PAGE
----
I just bought my train ticket for Shanghai for Friday at the Beijing Station. As I was leaving, while passing right in front of the McDonald’s across the street from the station, the clock struck nine, and the bells of the station started chiming The East is Red. It was surreal, as I never expected that in this day and age, this tune would be played anywhere near so public as the Beijing Station. But there it was, the bells ringing probably the same thing it did forty years ago during the height of the Cultural Revolution. Here I was, standing in front of the McDonald’s, with a ticket in hand that puts me on the newest train in China, and listening to the bells chime The East is Red. I was only maybe two kilometers away from the Tiananmen Square, where forty years ago hundreds of thousands of university students rallied to see Mao, loudspeakers blaring with this very tune I was hearing. I helped teach a course on the Cultural Revolution last year, but I have no personal experience of it — only through books and tales from my family. I am sure if I were in front of Beijing Station (which I definitely wouldn’t be — because I would be busy doing Red stuff) I would be able to hear the massive chants of the rallies down Chang’an Avenue. In a way, I felt connected with those people there, back then, if only ever so slightly. It was a strange feeling.
It is obvious that China is no longer the same. The very fact that I was standing in front of a McDonald’s was proof positive of it. The fact that we can talk about all these different kinds of teas, of all the different factories, and most of all, the incredible rise in tea prices in Yunnan the past few years, signifying, among other things, the great amount of wealth generated in the past three decades. A mere twenty years ago all tea factories were state owned, production standardized, and innovation was pretty much nil. There were some new cakes, made at the behest of merchants from Hong Kong or other places, like the 8582, but by and large, it was a stale business. Liberalization, at least in the economic sector, changed all of that. Menghai, Xiaguan… all those big factories are now private companies, run by shareholders or other investors. The whole tea distribution system is private, market based, thus giving us the dizzying price rises, and also the accompanying speculative fervour.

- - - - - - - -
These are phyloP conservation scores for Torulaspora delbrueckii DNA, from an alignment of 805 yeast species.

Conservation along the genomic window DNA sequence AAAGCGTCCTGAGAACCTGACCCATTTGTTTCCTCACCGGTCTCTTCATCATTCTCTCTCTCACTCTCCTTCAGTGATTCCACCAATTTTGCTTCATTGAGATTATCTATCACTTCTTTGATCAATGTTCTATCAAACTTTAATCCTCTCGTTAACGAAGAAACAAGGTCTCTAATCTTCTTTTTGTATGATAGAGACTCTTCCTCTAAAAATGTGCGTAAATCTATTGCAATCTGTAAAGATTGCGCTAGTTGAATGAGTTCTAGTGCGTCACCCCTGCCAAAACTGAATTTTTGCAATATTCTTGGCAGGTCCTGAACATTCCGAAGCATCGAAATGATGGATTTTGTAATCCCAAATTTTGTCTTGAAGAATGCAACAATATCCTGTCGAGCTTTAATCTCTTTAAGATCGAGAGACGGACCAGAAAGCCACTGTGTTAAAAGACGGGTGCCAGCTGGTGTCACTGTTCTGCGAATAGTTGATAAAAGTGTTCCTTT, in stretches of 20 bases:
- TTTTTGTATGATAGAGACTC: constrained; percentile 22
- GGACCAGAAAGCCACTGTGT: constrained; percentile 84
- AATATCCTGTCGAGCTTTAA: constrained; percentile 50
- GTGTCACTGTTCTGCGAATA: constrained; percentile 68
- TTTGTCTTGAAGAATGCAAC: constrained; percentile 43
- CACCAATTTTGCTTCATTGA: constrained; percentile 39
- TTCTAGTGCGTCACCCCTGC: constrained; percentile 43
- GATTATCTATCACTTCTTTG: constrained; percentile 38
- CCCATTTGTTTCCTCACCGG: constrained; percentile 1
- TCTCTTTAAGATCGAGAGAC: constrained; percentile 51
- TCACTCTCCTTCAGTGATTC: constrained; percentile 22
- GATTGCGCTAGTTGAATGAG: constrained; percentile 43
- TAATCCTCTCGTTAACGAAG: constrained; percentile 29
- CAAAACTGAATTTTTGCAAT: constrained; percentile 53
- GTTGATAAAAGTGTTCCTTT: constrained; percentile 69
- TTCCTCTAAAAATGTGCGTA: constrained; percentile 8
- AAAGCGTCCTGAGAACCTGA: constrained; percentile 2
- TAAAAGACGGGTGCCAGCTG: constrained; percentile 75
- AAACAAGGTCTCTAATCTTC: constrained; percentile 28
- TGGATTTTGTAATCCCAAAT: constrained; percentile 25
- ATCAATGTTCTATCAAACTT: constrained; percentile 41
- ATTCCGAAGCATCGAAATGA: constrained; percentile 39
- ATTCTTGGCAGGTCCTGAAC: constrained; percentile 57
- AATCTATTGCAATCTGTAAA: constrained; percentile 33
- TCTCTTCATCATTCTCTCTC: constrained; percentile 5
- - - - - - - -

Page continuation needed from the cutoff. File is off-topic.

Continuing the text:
How to identify good teas in this sea of innovation and change is a constant concern among tea lovers all around. We’ve all paid our tuition before and bought tea that was horrid (only we didn’t realize it then). With puerh, it has gotten to the point where the market is taking away the enjoyment of the tea itself. On a place like Sanzui, discussions recently have all centered around “What are the prices now for xxx?” and “When is the crash coming?”. Nobody talks about tea anymore, it’s all about the price.
Are we better off than before? I’d like to think we are. After all, given all the choices out there, we’re bound to find good stuff. It made the job more difficult, but in some ways, it’s also more rewarding. We buy puerh on the hopes that some of it will turn out good. Hope, I think, is powerful. It’s probably more powerful than anything else in human nature. Hell, after all, is a place with no hope, and nobody wants to be in hell.
I drank a new maocha today, given to me by L’s business partner, Xiaomei. They picked this themselves from the trees, and watched it being fried and dried. They went to Yunnan this spring to study teas there. They made no cakes, but bought a whole bunch of maocha to try for themselves and also to give as gifts. I got a little bit of this Nannuo, along with some Banzhang. I’m sure when I go down to Shanghai and see L, I will see his Yiwu teas too, which they also picked. They go and spend all this time not only because they’re interested in tea, but also because this is their enterprise, and they are willing to invest the time and money to try to improve themselves so they can do the job better. I was thinking today, while drinking this maocha — if there is a crash in puerh, if there is a panic exit from the market, if the unwinding is not orderly but disorderly… are they ready for it? With hope comes disappointments, and disappointments are hard to swallow sometimes.
Every little cake we buy is a piece of that hope… expectations that the tea will age into greatness. Every time we drink the tea again, we want some sort of validation of our hope… that we got it right, that it is, indeed, moving towards something good. Maybe that’s why puerh is so captivating, because we are invested in it, and because of its uncertainty. But that’s what makes life exciting.
Some pictures of the tea today… a young little thing, green to the core, grassy, notes of green beans, not too thick, but surprisingly smooth. Good qi, as I got dizzy after a while, and decent huigan. Not a bad tea at all. A little too green… I was a little suspicious, and you can see how green the tea is in the pictures (natural light today). I don’t know anymore what’s good and what’s not.
I rambled on and on today, sorry.